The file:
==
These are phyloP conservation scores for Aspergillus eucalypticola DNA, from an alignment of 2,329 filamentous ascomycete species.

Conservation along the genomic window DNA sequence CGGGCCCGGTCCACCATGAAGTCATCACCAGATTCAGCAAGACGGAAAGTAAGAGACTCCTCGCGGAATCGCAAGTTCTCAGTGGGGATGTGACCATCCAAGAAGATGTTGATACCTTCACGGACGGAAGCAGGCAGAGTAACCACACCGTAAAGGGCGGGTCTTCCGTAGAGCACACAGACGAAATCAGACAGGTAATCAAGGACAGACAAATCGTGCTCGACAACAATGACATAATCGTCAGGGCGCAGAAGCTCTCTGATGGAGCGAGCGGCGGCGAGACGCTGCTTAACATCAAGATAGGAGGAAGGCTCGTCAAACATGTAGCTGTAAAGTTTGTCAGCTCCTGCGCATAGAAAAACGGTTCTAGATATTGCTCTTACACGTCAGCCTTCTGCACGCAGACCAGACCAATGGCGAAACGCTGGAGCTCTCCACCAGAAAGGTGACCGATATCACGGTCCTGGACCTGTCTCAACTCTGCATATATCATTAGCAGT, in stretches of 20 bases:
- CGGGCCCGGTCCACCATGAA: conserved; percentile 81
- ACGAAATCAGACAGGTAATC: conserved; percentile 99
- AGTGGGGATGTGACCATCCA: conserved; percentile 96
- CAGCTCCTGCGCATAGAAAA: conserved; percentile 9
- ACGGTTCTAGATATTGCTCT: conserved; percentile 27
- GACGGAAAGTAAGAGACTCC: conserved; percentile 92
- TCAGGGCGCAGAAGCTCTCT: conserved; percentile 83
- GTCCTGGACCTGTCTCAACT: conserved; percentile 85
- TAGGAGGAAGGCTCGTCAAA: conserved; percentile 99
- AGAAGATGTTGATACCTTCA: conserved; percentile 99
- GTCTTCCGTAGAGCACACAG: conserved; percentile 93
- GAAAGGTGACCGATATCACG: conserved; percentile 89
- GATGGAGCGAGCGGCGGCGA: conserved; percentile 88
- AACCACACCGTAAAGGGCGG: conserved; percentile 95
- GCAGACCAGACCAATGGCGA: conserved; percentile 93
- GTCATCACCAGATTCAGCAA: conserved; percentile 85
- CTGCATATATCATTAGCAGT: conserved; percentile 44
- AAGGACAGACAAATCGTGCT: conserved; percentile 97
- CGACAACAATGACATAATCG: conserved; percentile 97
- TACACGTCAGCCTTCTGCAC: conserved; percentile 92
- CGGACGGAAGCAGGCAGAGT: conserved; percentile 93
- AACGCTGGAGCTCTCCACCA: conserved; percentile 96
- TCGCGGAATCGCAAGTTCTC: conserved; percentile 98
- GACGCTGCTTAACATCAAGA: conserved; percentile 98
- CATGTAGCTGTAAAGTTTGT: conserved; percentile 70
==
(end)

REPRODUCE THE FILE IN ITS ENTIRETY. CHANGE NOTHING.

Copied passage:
These are phyloP conservation scores for Aspergillus eucalypticola DNA, from an alignment of 2,329 filamentous ascomycete species.

Conservation along the genomic window DNA sequence CGGGCCCGGTCCACCATGAAGTCATCACCAGATTCAGCAAGACGGAAAGTAAGAGACTCCTCGCGGAATCGCAAGTTCTCAGTGGGGATGTGACCATCCAAGAAGATGTTGATACCTTCACGGACGGAAGCAGGCAGAGTAACCACACCGTAAAGGGCGGGTCTTCCGTAGAGCACACAGACGAAATCAGACAGGTAATCAAGGACAGACAAATCGTGCTCGACAACAATGACATAATCGTCAGGGCGCAGAAGCTCTCTGATGGAGCGAGCGGCGGCGAGACGCTGCTTAACATCAAGATAGGAGGAAGGCTCGTCAAACATGTAGCTGTAAAGTTTGTCAGCTCCTGCGCATAGAAAAACGGTTCTAGATATTGCTCTTACACGTCAGCCTTCTGCACGCAGACCAGACCAATGGCGAAACGCTGGAGCTCTCCACCAGAAAGGTGACCGATATCACGGTCCTGGACCTGTCTCAACTCTGCATATATCATTAGCAGT, in stretches of 20 bases:
- CGGGCCCGGTCCACCATGAA: conserved; percentile 81
- ACGAAATCAGACAGGTAATC: conserved; percentile 99
- AGTGGGGATGTGACCATCCA: conserved; percentile 96
- CAGCTCCTGCGCATAGAAAA: conserved; percentile 9
- ACGGTTCTAGATATTGCTCT: conserved; percentile 27
- GACGGAAAGTAAGAGACTCC: conserved; percentile 92
- TCAGGGCGCAGAAGCTCTCT: conserved; percentile 83
- GTCCTGGACCTGTCTCAACT: conserved; percentile 85
- TAGGAGGAAGGCTCGTCAAA: conserved; percentile 99
- AGAAGATGTTGATACCTTCA: conserved; percentile 99
- GTCTTCCGTAGAGCACACAG: conserved; percentile 93
- GAAAGGTGACCGATATCACG: conserved; percentile 89
- GATGGAGCGAGCGGCGGCGA: conserved; percentile 88
- AACCACACCGTAAAGGGCGG: conserved; percentile 95
- GCAGACCAGACCAATGGCGA: conserved; percentile 93
- GTCATCACCAGATTCAGCAA: conserved; percentile 85
- CTGCATATATCATTAGCAGT: conserved; percentile 44
- AAGGACAGACAAATCGTGCT: conserved; percentile 97
- CGACAACAATGACATAATCG: conserved; percentile 97
- TACACGTCAGCCTTCTGCAC: conserved; percentile 92
- CGGACGGAAGCAGGCAGAGT: conserved; percentile 93
- AACGCTGGAGCTCTCCACCA: conserved; percentile 96
- TCGCGGAATCGCAAGTTCTC: conserved; percentile 98
- GACGCTGCTTAACATCAAGA: conserved; percentile 98
- CATGTAGCTGTAAAGTTTGT: conserved; percentile 70